• What you’re talking about is our varying ideas about and perceptions of God. Our ideas of who God is no more determine whether God exists and what God is like than our varying theories about the nature of the sun over the ages determine whether the sun exists and what its actual nature is. The sun continues to exist and be what it is no matter what crazy things we may think about it.

  5. I could keep going, but that’s enough for now. It is unfortunate that you were steeped in fundamentalist thinking, and were not exposed to more intelligent ways of reading the Bible. Keep in mind that the very idea that the Bible must be read literally is only a couple centuries old. It arose in the 1800s in response to the advent modern science. Before that, and especially before the Protestant Reformation, it was simply assumed that the Bible had deeper, spiritual meanings. Many Christian theologians wrote whole books expounding on deeper meanings in the Bible. So not only is a purely literal reading of the Bible a low-level mode of reading, suited largely to the uneducated masses, but it is also a very recent innovation in the two thousand year sweep of Christian history and theology.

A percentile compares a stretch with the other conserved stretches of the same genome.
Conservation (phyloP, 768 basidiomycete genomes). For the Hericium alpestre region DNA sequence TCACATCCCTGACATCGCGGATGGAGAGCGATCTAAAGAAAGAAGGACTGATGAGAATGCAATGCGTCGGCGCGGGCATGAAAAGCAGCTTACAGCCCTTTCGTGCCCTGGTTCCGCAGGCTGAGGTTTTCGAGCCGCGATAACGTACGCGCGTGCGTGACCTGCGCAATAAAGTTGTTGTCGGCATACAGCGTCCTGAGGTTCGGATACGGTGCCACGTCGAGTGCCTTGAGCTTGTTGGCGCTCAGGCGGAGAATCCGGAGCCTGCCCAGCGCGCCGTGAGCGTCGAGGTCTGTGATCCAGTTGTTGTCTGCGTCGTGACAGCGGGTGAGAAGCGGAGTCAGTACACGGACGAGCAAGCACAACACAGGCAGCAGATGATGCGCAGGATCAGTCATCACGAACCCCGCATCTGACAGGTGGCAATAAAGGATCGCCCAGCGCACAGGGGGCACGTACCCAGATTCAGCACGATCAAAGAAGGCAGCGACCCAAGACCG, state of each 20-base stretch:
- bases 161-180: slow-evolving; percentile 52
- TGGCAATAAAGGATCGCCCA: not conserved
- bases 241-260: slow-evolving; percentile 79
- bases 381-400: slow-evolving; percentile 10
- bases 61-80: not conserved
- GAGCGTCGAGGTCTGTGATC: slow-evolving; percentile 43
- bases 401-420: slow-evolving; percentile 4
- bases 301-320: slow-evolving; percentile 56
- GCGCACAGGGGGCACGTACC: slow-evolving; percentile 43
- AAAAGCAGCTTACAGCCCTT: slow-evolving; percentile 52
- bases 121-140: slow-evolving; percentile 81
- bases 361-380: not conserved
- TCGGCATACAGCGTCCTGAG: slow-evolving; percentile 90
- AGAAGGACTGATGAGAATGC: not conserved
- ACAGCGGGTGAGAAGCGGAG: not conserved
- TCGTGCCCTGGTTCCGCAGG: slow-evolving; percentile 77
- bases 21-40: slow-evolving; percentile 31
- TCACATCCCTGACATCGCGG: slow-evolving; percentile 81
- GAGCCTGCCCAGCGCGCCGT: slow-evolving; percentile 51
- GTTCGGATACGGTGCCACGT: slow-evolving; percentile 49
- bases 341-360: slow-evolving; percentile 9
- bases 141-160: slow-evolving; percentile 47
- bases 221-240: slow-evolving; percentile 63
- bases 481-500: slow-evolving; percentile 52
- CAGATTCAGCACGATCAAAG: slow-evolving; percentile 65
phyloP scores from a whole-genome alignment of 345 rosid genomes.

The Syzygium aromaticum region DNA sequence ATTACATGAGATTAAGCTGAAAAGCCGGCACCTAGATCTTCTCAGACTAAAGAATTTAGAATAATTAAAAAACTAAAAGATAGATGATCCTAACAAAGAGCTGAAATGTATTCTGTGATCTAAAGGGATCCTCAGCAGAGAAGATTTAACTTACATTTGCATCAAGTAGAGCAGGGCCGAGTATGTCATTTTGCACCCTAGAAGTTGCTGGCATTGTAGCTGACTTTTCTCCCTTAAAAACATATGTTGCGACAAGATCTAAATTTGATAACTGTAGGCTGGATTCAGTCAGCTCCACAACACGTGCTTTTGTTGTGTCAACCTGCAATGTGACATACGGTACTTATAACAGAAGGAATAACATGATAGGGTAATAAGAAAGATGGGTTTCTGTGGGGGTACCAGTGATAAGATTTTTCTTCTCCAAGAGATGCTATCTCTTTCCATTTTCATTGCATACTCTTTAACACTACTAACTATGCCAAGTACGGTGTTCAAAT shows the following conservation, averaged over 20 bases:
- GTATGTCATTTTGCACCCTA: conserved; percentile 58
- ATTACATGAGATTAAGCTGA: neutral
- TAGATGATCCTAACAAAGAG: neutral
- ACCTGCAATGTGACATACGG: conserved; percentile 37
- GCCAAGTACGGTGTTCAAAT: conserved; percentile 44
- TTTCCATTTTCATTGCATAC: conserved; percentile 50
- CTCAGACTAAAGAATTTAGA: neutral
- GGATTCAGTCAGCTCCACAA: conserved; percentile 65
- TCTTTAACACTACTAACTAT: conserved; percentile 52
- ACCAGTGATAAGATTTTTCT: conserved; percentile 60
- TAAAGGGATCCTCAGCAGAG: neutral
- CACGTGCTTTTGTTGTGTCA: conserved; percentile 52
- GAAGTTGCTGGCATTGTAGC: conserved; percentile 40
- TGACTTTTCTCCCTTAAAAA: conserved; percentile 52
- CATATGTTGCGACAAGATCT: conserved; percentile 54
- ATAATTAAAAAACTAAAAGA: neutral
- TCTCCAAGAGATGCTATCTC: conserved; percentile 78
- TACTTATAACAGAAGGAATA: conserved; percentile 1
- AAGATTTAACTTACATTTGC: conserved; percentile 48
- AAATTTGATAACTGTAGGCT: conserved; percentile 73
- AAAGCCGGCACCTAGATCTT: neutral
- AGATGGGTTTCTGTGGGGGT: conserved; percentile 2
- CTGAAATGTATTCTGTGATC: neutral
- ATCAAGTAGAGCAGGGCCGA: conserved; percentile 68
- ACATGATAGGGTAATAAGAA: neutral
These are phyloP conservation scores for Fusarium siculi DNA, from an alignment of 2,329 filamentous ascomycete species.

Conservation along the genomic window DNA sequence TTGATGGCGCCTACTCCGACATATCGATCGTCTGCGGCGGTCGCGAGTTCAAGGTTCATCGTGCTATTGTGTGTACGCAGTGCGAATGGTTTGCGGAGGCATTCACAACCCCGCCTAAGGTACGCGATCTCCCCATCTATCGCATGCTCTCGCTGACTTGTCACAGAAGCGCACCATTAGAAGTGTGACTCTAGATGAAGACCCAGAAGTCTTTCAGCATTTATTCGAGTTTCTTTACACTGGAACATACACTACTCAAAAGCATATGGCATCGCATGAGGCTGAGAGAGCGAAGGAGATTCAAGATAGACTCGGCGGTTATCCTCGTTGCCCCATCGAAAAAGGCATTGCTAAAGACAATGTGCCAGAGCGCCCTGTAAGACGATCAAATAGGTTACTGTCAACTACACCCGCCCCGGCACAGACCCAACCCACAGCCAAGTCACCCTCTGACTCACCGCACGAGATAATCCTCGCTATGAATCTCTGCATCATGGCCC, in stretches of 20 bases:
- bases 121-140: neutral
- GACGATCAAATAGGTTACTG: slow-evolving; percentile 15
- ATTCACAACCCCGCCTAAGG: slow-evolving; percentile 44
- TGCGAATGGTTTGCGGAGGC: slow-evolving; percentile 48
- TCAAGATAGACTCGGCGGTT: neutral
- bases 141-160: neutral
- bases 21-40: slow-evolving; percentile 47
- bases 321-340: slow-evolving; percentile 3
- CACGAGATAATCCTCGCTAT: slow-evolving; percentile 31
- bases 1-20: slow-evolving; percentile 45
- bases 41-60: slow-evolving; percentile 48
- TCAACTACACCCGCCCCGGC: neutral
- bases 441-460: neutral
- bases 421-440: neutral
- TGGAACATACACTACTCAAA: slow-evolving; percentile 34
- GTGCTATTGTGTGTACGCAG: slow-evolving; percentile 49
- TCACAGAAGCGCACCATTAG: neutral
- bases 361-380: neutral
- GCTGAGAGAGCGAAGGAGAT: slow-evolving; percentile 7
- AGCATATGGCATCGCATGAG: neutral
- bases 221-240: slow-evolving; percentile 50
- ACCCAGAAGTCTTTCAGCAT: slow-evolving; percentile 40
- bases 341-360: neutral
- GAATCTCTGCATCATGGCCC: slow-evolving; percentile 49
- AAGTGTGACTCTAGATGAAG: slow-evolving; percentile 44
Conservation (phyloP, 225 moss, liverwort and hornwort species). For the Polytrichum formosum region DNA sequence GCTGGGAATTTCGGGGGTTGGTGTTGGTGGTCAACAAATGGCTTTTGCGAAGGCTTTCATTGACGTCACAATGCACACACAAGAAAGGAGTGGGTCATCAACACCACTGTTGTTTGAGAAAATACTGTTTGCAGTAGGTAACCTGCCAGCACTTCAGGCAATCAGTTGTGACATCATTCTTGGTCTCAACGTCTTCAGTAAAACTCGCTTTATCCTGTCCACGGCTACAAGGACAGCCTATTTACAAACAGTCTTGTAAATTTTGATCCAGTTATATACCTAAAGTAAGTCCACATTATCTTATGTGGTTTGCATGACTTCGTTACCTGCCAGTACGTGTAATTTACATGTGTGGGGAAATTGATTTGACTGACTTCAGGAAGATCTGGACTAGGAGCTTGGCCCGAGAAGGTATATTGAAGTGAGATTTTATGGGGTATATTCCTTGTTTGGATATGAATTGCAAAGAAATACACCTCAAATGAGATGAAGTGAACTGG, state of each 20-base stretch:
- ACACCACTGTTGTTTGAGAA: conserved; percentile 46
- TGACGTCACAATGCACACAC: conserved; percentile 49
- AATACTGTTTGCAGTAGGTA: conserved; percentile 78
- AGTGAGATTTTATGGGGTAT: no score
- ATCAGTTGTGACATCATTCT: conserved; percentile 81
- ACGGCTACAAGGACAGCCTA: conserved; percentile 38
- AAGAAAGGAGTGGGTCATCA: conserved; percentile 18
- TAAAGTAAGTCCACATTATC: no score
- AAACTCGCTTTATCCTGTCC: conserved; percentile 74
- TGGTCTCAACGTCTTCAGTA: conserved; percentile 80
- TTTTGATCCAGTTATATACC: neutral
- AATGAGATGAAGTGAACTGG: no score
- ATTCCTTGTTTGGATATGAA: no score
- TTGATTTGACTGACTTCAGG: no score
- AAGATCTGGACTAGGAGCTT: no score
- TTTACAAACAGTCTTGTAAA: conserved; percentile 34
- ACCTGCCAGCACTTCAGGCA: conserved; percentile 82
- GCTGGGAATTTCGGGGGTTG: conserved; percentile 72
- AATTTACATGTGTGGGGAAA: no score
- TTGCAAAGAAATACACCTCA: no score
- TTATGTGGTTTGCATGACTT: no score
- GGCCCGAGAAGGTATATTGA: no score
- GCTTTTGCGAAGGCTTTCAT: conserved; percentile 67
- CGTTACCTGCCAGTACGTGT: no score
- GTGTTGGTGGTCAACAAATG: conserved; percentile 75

• I have to say, I resent that you consider my reading of the Bible to be shallow and “suited to the uneducated masses.” I don’t know how you read the Bible, but I’m guessing that a chapter-by-chapter reading and analysis of the Bible is more than 99% of Christians can honestly say they’ve done.

      • I do give you major kudos for giving close attention to the Bible in a way that neither the average Christian nor the average atheist does.